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Article
September 16, 1933

SPONTANEOUS DISLOCATION OF THE LACRIMAL GLANDS: REVIEW OF THE LITERATURE, REPORT OF A CASE, AND TECHNIC OF SURGICAL CORRECTION

Author Affiliations

NEW YORK
From the Department of Ophthalmology, New York Post-Graduate Medical School of Columbia University, Dr. Martin Cohen, director.

JAMA. 1933;101(12):905-910. doi:10.1001/jama.1933.02740370009003
Abstract

Displacement of the lacrimal gland occurs with greater frequency than can be inferred from modern textbooks on ophthalmology. In 1903, Roy1 presented a case of spontaneous prolapse of the lacrimal gland. Wadsworth2 stated that he had "seen a considerable number of cases of prolapse, none traumatic, and only one inflammatory. One case was bilateral in a middleaged man and had been present since childhood." Jackson3 cited two cases of spontaneous prolapse and stated that the condition was more common than the literature indicated. Since Roy's presentation only two references have been made to dislocation in this country, by Tyson4 in 1911 and by Curtin5 in 1915.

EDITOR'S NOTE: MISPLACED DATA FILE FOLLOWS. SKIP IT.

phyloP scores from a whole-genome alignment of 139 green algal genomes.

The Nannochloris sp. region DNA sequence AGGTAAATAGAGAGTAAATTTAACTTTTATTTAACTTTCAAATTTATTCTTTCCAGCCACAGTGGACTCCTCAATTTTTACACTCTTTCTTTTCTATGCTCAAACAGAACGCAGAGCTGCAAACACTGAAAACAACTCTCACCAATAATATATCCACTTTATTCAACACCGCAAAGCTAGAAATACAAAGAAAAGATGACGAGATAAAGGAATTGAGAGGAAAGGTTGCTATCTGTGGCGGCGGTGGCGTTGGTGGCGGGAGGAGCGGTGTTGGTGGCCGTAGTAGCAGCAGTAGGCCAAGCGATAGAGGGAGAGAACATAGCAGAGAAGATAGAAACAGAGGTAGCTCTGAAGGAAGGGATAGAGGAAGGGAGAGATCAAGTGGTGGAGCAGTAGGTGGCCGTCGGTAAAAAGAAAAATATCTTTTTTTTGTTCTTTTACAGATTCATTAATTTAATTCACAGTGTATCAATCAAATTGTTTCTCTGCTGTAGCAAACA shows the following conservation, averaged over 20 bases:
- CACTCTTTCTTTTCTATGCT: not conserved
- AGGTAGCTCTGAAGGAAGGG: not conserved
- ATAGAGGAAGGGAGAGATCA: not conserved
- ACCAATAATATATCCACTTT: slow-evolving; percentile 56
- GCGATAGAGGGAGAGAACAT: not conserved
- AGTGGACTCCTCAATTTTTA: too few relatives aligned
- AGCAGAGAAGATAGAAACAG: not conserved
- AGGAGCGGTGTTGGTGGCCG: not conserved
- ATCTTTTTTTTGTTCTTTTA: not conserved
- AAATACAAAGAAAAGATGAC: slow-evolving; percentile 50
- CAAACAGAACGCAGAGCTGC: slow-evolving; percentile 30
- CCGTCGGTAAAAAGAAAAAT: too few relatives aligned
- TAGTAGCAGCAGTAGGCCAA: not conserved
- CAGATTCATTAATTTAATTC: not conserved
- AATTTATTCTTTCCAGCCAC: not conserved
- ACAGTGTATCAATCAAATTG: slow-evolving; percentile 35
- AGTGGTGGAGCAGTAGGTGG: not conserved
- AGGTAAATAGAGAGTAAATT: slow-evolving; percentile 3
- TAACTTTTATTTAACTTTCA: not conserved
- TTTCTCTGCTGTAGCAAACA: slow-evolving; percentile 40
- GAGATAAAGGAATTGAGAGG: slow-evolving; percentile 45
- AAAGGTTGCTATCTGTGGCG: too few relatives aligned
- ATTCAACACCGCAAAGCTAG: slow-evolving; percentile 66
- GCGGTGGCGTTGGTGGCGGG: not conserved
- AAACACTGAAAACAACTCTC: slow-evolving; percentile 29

In 1895, the Russian ophthalmologist Golovin6 made the first report on bilateral displacement of the lacrimal gland and assigned to the disease the name "dislocatio glandulae lacrymalis spontanea sive glandula lacrymalis mobilis." He considered this condition as a

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